• People involved other than yourself and/or other than a healthy adult of average height and physical condition who may participate in the composting effort, e.g., disabled, elderly, children, hired gardener, ill or otherwise physically weak, short, etc.  (If you have special needs or circumstances, it is best to say so up front.)
  • Pests in your area, including wildlife and stray animals. (Potential pests are a safety and health issue and, as such, should always be brought to the forefront.)

As always on the internet, follow appropriate precautions regarding safety and privacy concerns when giving information about yourself.  You don’t have to give your street address or even your city, for instance.  You can just refer to the general area, e.g., southeast Louisiana or northern California or outside London.

Give Back

While you are online, be sure to answer any questions you can.  The best way to learn about composting quickly is to think through answers you know, organize your thoughts, and articulate them.  This is why all good Master Composter programs require a specified number of hours service to the education of others.

Join the conversation!  If you can’t answer all parts of a question, just contribute what you know or what you’ve experienced.  Describing approaches you have tried that didn’t work can be as valuable as describing an approach that worked!  You don’t have to have the world’s best answer, just start out with “My experience is . . . .”

Mary Tynes, Master Composter, www.mastercomposter.com

Image Credit (top left): http://www.flickr.com/photos/mezuni/2205003791/

  6 Responses to “How to Ask for Composting Advice”

  1. […] How to Ask for Composting Advice | CompostMania: When it comes to asking for composting advice, avoid general inqu… http://bit.ly/dcQ5M9 […]

  2. We have a Mantis Twin Composter with two bins on a stand about 3ft high. I read that a compost bin without worms is not as good as it could be. These get pretty hot when they are working and I can’t see a worm living through that heat. Will worms survive the heat of a composting bin?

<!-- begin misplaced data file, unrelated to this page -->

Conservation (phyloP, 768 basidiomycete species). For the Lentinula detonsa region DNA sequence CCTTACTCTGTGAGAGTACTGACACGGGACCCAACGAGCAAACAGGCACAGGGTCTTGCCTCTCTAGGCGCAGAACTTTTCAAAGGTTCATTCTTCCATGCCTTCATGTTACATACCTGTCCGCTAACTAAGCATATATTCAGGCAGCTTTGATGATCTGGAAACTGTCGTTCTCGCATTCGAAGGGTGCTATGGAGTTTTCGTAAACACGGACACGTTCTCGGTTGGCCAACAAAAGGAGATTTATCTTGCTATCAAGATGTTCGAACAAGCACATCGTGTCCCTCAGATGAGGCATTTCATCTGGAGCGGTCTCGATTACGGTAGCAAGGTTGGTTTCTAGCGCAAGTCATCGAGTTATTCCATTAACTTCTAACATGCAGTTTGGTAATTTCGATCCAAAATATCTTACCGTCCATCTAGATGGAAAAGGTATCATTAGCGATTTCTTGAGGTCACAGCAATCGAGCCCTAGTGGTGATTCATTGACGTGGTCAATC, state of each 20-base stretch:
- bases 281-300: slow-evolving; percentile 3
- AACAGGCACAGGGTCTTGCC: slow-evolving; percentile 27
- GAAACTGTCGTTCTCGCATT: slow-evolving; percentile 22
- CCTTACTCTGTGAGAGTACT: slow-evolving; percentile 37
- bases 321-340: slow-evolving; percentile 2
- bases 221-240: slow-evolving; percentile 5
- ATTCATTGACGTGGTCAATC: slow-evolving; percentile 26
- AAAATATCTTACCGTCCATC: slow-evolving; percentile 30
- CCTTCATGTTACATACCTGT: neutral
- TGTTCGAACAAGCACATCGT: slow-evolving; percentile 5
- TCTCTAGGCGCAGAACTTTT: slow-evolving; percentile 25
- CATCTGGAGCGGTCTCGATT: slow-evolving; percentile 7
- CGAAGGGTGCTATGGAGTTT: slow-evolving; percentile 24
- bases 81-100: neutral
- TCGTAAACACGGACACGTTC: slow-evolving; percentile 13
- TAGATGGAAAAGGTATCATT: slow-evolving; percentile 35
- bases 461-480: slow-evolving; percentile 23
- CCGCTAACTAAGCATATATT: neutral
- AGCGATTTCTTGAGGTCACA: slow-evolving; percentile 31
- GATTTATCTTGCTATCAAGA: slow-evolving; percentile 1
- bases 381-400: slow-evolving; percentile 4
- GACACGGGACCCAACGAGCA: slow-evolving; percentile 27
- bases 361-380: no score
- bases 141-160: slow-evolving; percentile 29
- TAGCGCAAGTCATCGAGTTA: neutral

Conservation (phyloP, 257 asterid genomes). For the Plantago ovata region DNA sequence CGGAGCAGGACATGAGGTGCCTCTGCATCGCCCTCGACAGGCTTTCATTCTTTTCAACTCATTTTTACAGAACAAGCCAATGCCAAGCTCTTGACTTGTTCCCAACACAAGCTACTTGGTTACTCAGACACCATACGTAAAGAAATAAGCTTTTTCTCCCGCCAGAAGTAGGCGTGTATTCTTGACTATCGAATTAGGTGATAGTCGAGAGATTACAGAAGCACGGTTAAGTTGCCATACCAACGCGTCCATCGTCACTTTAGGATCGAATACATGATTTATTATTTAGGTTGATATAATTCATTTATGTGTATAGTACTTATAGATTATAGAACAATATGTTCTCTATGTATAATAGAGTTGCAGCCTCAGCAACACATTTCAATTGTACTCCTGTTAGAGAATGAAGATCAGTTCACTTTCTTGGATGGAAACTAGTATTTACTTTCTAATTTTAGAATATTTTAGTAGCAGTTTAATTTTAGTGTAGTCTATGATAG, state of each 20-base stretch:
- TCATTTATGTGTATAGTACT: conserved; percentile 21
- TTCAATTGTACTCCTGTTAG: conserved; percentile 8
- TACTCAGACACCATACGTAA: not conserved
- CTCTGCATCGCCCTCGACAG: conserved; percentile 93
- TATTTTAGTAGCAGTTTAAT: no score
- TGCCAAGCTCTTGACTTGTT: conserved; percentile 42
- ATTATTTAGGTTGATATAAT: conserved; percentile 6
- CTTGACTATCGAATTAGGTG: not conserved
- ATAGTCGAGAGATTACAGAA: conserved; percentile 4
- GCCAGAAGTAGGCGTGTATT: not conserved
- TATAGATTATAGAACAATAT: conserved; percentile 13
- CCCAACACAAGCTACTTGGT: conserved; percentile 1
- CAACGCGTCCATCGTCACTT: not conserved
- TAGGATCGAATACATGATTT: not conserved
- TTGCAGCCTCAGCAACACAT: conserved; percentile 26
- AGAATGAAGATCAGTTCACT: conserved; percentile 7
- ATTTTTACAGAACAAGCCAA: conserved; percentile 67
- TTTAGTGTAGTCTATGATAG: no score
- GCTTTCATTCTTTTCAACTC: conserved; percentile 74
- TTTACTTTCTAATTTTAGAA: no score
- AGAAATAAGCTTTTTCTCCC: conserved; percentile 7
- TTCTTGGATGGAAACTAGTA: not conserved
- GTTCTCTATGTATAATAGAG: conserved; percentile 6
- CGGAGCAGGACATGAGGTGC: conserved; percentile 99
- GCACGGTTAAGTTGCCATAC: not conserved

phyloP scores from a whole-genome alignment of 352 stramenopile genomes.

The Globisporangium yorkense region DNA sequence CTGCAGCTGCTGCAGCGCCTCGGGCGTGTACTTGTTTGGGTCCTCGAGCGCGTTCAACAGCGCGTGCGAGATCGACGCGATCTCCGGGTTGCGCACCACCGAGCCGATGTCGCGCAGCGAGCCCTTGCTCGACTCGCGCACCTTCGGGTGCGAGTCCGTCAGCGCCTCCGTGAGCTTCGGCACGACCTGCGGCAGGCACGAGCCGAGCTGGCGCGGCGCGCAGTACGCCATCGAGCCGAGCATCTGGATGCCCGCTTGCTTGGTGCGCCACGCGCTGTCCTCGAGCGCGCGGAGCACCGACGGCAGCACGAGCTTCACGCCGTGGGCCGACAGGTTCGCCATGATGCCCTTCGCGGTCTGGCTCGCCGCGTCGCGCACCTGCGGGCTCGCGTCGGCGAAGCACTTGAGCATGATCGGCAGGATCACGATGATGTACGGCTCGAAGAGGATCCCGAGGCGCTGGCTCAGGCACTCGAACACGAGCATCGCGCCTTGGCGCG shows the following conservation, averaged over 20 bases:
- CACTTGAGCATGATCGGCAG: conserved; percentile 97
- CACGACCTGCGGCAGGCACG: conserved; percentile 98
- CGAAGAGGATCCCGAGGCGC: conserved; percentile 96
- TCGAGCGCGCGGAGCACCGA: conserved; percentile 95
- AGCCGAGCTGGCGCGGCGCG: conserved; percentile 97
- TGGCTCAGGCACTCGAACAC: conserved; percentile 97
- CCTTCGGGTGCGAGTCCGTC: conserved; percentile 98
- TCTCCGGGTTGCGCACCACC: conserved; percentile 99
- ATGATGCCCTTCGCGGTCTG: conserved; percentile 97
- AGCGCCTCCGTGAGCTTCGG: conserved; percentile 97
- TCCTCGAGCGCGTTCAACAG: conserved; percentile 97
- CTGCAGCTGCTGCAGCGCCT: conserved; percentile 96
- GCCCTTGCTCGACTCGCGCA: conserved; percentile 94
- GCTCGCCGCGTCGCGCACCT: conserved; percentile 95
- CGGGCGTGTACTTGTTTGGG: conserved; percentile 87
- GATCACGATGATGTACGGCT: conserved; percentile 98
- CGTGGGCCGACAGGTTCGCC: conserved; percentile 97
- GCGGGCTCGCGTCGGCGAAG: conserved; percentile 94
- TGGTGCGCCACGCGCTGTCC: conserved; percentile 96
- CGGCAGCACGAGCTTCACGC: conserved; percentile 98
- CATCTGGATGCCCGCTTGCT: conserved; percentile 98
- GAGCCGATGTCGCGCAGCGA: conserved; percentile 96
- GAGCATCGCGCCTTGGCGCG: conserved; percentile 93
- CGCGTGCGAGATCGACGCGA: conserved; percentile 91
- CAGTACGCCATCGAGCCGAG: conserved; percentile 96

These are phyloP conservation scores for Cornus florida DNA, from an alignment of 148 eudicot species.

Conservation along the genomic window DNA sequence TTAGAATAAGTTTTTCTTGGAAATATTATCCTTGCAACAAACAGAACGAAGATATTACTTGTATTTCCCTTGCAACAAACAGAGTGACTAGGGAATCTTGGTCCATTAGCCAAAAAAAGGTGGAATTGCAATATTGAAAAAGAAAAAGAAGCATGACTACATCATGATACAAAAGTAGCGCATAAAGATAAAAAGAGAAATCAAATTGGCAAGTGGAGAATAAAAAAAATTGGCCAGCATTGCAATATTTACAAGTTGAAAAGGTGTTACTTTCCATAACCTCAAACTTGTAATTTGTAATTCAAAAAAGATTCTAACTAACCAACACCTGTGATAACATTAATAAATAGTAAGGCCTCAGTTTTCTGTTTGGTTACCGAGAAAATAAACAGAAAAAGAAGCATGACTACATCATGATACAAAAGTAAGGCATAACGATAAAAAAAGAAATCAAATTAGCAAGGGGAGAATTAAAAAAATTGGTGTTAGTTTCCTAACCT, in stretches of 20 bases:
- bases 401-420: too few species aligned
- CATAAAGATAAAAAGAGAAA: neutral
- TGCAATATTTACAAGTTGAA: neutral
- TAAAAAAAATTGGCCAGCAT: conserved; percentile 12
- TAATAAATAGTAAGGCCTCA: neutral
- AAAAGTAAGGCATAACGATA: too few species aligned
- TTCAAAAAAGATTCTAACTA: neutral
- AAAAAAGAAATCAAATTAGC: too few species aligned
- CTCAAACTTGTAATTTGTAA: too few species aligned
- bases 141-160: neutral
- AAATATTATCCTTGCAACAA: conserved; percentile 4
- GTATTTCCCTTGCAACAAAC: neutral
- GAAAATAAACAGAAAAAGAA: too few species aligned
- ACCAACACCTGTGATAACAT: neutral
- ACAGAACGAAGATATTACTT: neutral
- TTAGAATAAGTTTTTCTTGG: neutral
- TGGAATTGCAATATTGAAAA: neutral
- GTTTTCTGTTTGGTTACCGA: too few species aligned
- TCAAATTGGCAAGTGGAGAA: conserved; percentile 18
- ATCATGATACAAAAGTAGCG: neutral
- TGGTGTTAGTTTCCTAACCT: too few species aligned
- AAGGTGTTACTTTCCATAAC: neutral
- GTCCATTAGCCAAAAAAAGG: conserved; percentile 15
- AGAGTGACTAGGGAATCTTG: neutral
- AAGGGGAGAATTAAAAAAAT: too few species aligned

Doug Spangler

  3. Doug,

    You are correct: Red worms for example can’t tolerate temperatures much higher than 80’s and hot composters can easily reach 160’s. however once the hot compost is done the temperature will drop to normal.

    Also, your friend is correct to suggest that worm compost has more beneficial organism than just regular compost.

    A lot of commercial worm composters will start decomposing in large hot windrows, and they then later feed this finished compost to a large worm bin to enrich the soil. Giving you best of both worlds.

  4. I’ve bought several different worms from several different companies on the www. and I have had the best luck with Alabama Jumpers.I live in central TX and it gets very HOT,my pile gets very hot in the summer,I had several days where the thermometer was at 150-200 degrees,while turning the pile at that temp. I did see several worms(about 20-30),alive but not really moving.I’ve had bins that sit off the ground and their okay if you have a small yard.If you have a medium to large yard I would pick a place in your yard and build a simple one,mine is made from free chickenwire and some PVC tubbing,I found for free on Craigslist,under the “free section”.My pile is 10′ long x5′ wide and about 5′ high,last year I put 36 bags (brown leaf bags,you buy at H’depot or Lowes) of leaves in there from October thru January and 2 or 3 bags of green grass clippings and some fresh horse maure and of course a little rain,I only turned it 1 time and by April of this year,I had some really good “Black Gold”

  5. Anyone have any info on the Compost Message Board linked from this site?

    There doesn’t seem to be a way to post, and no other contact info.

  6. This is a great article. I think what you say about getting information on the internet about composting and sharing experiences, it’s very true. Here’s something that;ll help.